Getting Started: things to read and things to know about critical education

Oct 2, 2009

CEN Fortnightly Post, #7

The Last Fortnight...

We’ve been a bit interested in the idea of Indigenous Knowledges at the CEN, with a couple of the recent Ideas Column entries dealing with the prospects of multiple ways of knowing (see particularly Jess Gannaway and Renee Herde’s posts). The idea is a tricky one, not least because it is perhaps difficult to divorce your sense of knowing from the epistemological roots that make you who you are, but also because it can be confronting to contemplate logics and ontologies different to ones own. This became patently clear to me during an undergraduate lecture in a sociology of education course a year or so ago when the lecture took a bit of a tangent after a discussion on ‘ways of knowing’ started and we found ourselves contemplating various narratives central to Torres Strait Islander and North Queensland Aboriginal peoples. After one of my students noted that these were simply ‘myths’, I thought I’d provoke things a little by suggesting that they are fundamentally similar to the myth narratives that white western culture has, like, psychology and medicine. ‘Huh?’ was the response from more than a couple of folks, and after a second or so, one of the braver and more outspoken members of the cohort noted that “suggesting that what causes ocean waves is a giant sea turtle flapping its fins has no empirical basis” and that “we all know that what really causes waves are ocean currents and planets and lunar patterns.....”. He went on for another 10 or so minutes with some entirely plausible, if not boring, science (he was a science major as it turns out). We’d hit an impasse, or so it seemed. While some of my students desperately wanted to be able to say that Indigenous knowledges were just as valuable and important as science was to their culture, they couldn’t, through their own epistemological placements, quite rationalise the conundrum our scientist colleague had provided.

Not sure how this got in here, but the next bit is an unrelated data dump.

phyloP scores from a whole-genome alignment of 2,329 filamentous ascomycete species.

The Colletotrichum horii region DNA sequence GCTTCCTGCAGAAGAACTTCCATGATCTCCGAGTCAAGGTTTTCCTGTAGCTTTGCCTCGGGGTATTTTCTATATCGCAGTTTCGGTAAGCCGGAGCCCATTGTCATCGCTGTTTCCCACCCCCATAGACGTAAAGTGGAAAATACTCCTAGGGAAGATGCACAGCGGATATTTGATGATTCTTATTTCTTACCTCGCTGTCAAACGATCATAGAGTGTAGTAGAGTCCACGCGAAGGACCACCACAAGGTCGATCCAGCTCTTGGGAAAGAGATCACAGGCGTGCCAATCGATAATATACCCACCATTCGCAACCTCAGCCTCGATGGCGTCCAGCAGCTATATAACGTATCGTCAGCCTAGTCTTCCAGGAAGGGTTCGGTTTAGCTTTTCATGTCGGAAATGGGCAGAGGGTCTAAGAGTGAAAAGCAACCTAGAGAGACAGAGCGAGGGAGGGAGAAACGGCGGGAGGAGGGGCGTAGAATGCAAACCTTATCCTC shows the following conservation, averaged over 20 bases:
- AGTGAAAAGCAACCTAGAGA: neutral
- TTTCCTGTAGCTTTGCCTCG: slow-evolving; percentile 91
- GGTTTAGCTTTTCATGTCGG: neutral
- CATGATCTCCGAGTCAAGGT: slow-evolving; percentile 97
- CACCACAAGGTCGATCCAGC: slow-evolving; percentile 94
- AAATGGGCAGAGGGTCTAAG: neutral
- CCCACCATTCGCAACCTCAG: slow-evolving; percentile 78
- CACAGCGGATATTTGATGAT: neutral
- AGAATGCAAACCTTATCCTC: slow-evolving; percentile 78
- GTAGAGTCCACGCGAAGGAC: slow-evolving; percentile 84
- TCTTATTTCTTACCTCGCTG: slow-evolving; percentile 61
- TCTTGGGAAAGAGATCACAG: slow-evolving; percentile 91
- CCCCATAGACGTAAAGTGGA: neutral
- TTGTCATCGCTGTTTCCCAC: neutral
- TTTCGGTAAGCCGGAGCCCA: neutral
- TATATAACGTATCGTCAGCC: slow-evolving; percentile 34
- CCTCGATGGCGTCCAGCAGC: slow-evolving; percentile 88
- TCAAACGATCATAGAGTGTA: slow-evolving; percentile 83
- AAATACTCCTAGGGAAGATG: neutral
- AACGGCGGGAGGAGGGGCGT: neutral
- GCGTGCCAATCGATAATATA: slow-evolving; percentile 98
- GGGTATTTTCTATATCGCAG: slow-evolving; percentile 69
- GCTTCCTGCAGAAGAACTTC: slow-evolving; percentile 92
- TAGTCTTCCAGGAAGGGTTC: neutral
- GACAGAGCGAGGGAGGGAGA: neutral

Unfortunately, the discussion had missed the point entirely- we’d found ourselves attempting to identify ‘whose knowledge system is best’. This is not the point to be reached at all when considering Indigenous Knowledges. It is what these knowledge systems do culturally and symbolically, and how they represent the ‘boundary’ logic (to borrow from Anthony Cohen) of knowing that is important. Sure, we can probably understand that a giant sea-turtle flapping its fins doesn’t make actual waves, but that is to miss the point of the narrative. It is much more complex and symbolic than that. These narratives capture an entire cultural system and provide reference for how the world is considered and understood- just like science does for folks in some other parts of the world. While we can get hung up on literal interpretations of the narratives and forget that Western ways of knowing have their own literal follies (think here about the wonder that Thalidomide was meant to be, or atomic physics and the resultant millions who have been blown up due to this ‘technology’), the point is that Indigenous Knowledge systems are structures of knowing that have their own logics and ontologies that make sense of the world.
The point is that there is a necessary relativity when it comes to knowing, and this isnt limited to a binary of Indigenous Vs Western views. As another example, I recall talking to a farmer I know about how he was feeling pressured to change his farming practices by a state Government department, even though his practices had been in place on his land through generations of his family, sustained the land in a responsible way and yielded good quality food and produce. Here was a ‘local’ knowledge in opposition with an ‘official’ one (the problem being that the official one had the sanctioning of another knowledge system- the law- which required he change his practices).